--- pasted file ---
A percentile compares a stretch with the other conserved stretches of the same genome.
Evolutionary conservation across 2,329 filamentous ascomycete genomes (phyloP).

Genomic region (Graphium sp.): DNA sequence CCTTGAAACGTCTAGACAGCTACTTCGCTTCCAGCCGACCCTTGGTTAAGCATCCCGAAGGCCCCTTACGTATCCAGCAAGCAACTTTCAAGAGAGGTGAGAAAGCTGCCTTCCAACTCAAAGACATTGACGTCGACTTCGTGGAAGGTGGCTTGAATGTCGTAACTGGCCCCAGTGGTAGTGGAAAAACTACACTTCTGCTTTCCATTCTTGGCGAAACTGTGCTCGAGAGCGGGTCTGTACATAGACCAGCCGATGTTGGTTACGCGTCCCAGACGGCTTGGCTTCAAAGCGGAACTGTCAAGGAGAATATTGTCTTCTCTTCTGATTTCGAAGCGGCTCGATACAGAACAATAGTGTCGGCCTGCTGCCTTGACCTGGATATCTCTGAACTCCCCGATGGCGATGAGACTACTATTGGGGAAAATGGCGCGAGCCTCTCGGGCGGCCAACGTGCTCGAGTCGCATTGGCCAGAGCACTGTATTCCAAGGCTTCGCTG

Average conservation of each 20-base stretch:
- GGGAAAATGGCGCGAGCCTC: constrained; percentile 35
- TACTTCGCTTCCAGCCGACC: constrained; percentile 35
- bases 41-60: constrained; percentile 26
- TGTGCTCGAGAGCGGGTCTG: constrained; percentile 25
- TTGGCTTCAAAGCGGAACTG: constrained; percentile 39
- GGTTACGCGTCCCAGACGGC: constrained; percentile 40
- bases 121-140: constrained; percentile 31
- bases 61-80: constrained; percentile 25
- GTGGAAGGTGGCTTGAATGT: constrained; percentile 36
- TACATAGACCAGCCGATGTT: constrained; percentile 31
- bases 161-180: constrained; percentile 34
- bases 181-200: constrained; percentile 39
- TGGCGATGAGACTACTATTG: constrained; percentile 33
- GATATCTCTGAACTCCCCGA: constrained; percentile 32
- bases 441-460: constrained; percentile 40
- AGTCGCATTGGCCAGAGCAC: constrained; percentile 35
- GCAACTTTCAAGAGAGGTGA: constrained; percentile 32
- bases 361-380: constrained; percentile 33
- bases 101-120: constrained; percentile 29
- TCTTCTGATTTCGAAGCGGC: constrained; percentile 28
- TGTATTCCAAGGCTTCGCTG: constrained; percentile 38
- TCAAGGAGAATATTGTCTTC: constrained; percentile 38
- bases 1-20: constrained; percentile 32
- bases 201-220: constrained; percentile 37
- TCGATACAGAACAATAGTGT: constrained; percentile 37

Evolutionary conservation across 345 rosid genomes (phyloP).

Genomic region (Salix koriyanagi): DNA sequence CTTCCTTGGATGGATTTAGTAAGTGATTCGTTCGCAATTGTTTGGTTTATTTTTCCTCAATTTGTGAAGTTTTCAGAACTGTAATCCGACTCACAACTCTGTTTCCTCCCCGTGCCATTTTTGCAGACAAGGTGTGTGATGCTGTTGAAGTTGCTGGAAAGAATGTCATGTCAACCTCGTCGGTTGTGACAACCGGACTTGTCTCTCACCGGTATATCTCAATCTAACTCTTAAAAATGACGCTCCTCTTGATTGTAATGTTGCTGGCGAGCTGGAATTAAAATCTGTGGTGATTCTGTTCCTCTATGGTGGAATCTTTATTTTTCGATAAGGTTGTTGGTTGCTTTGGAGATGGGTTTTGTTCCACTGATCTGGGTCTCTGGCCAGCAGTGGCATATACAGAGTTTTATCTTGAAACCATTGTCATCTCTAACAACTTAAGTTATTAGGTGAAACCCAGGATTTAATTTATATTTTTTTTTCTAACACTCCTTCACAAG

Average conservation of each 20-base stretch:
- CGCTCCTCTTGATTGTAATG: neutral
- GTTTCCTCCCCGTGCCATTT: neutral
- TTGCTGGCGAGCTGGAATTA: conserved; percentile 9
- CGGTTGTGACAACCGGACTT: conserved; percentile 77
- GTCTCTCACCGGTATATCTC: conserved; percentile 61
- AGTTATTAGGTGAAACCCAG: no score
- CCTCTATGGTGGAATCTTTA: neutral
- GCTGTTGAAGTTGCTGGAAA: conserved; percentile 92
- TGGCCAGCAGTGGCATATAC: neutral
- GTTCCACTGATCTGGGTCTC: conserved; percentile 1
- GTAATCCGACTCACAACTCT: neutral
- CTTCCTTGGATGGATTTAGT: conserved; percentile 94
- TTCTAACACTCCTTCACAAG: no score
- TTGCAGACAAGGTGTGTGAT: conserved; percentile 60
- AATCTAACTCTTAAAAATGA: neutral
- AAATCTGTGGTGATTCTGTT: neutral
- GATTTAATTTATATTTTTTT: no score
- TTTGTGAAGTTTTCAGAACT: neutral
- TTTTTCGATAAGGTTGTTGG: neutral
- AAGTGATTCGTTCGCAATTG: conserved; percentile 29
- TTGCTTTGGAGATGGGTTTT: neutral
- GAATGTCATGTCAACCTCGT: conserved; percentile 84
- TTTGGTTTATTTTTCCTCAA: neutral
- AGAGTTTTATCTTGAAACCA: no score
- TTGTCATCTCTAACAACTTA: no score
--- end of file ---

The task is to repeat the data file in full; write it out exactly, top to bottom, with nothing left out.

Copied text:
A percentile compares a stretch with the other conserved stretches of the same genome.
Evolutionary conservation across 2,329 filamentous ascomycete genomes (phyloP).

Genomic region (Graphium sp.): DNA sequence CCTTGAAACGTCTAGACAGCTACTTCGCTTCCAGCCGACCCTTGGTTAAGCATCCCGAAGGCCCCTTACGTATCCAGCAAGCAACTTTCAAGAGAGGTGAGAAAGCTGCCTTCCAACTCAAAGACATTGACGTCGACTTCGTGGAAGGTGGCTTGAATGTCGTAACTGGCCCCAGTGGTAGTGGAAAAACTACACTTCTGCTTTCCATTCTTGGCGAAACTGTGCTCGAGAGCGGGTCTGTACATAGACCAGCCGATGTTGGTTACGCGTCCCAGACGGCTTGGCTTCAAAGCGGAACTGTCAAGGAGAATATTGTCTTCTCTTCTGATTTCGAAGCGGCTCGATACAGAACAATAGTGTCGGCCTGCTGCCTTGACCTGGATATCTCTGAACTCCCCGATGGCGATGAGACTACTATTGGGGAAAATGGCGCGAGCCTCTCGGGCGGCCAACGTGCTCGAGTCGCATTGGCCAGAGCACTGTATTCCAAGGCTTCGCTG

Average conservation of each 20-base stretch:
- GGGAAAATGGCGCGAGCCTC: constrained; percentile 35
- TACTTCGCTTCCAGCCGACC: constrained; percentile 35
- bases 41-60: constrained; percentile 26
- TGTGCTCGAGAGCGGGTCTG: constrained; percentile 25
- TTGGCTTCAAAGCGGAACTG: constrained; percentile 39
- GGTTACGCGTCCCAGACGGC: constrained; percentile 40
- bases 121-140: constrained; percentile 31
- bases 61-80: constrained; percentile 25
- GTGGAAGGTGGCTTGAATGT: constrained; percentile 36
- TACATAGACCAGCCGATGTT: constrained; percentile 31
- bases 161-180: constrained; percentile 34
- bases 181-200: constrained; percentile 39
- TGGCGATGAGACTACTATTG: constrained; percentile 33
- GATATCTCTGAACTCCCCGA: constrained; percentile 32
- bases 441-460: constrained; percentile 40
- AGTCGCATTGGCCAGAGCAC: constrained; percentile 35
- GCAACTTTCAAGAGAGGTGA: constrained; percentile 32
- bases 361-380: constrained; percentile 33
- bases 101-120: constrained; percentile 29
- TCTTCTGATTTCGAAGCGGC: constrained; percentile 28
- TGTATTCCAAGGCTTCGCTG: constrained; percentile 38
- TCAAGGAGAATATTGTCTTC: constrained; percentile 38
- bases 1-20: constrained; percentile 32
- bases 201-220: constrained; percentile 37
- TCGATACAGAACAATAGTGT: constrained; percentile 37

Evolutionary conservation across 345 rosid genomes (phyloP).

Genomic region (Salix koriyanagi): DNA sequence CTTCCTTGGATGGATTTAGTAAGTGATTCGTTCGCAATTGTTTGGTTTATTTTTCCTCAATTTGTGAAGTTTTCAGAACTGTAATCCGACTCACAACTCTGTTTCCTCCCCGTGCCATTTTTGCAGACAAGGTGTGTGATGCTGTTGAAGTTGCTGGAAAGAATGTCATGTCAACCTCGTCGGTTGTGACAACCGGACTTGTCTCTCACCGGTATATCTCAATCTAACTCTTAAAAATGACGCTCCTCTTGATTGTAATGTTGCTGGCGAGCTGGAATTAAAATCTGTGGTGATTCTGTTCCTCTATGGTGGAATCTTTATTTTTCGATAAGGTTGTTGGTTGCTTTGGAGATGGGTTTTGTTCCACTGATCTGGGTCTCTGGCCAGCAGTGGCATATACAGAGTTTTATCTTGAAACCATTGTCATCTCTAACAACTTAAGTTATTAGGTGAAACCCAGGATTTAATTTATATTTTTTTTTCTAACACTCCTTCACAAG

Average conservation of each 20-base stretch:
- CGCTCCTCTTGATTGTAATG: neutral
- GTTTCCTCCCCGTGCCATTT: neutral
- TTGCTGGCGAGCTGGAATTA: conserved; percentile 9
- CGGTTGTGACAACCGGACTT: conserved; percentile 77
- GTCTCTCACCGGTATATCTC: conserved; percentile 61
- AGTTATTAGGTGAAACCCAG: no score
- CCTCTATGGTGGAATCTTTA: neutral
- GCTGTTGAAGTTGCTGGAAA: conserved; percentile 92
- TGGCCAGCAGTGGCATATAC: neutral
- GTTCCACTGATCTGGGTCTC: conserved; percentile 1
- GTAATCCGACTCACAACTCT: neutral
- CTTCCTTGGATGGATTTAGT: conserved; percentile 94
- TTCTAACACTCCTTCACAAG: no score
- TTGCAGACAAGGTGTGTGAT: conserved; percentile 60
- AATCTAACTCTTAAAAATGA: neutral
- AAATCTGTGGTGATTCTGTT: neutral
- GATTTAATTTATATTTTTTT: no score
- TTTGTGAAGTTTTCAGAACT: neutral
- TTTTTCGATAAGGTTGTTGG: neutral
- AAGTGATTCGTTCGCAATTG: conserved; percentile 29
- TTGCTTTGGAGATGGGTTTT: neutral
- GAATGTCATGTCAACCTCGT: conserved; percentile 84
- TTTGGTTTATTTTTCCTCAA: neutral
- AGAGTTTTATCTTGAAACCA: no score
- TTGTCATCTCTAACAACTTA: no score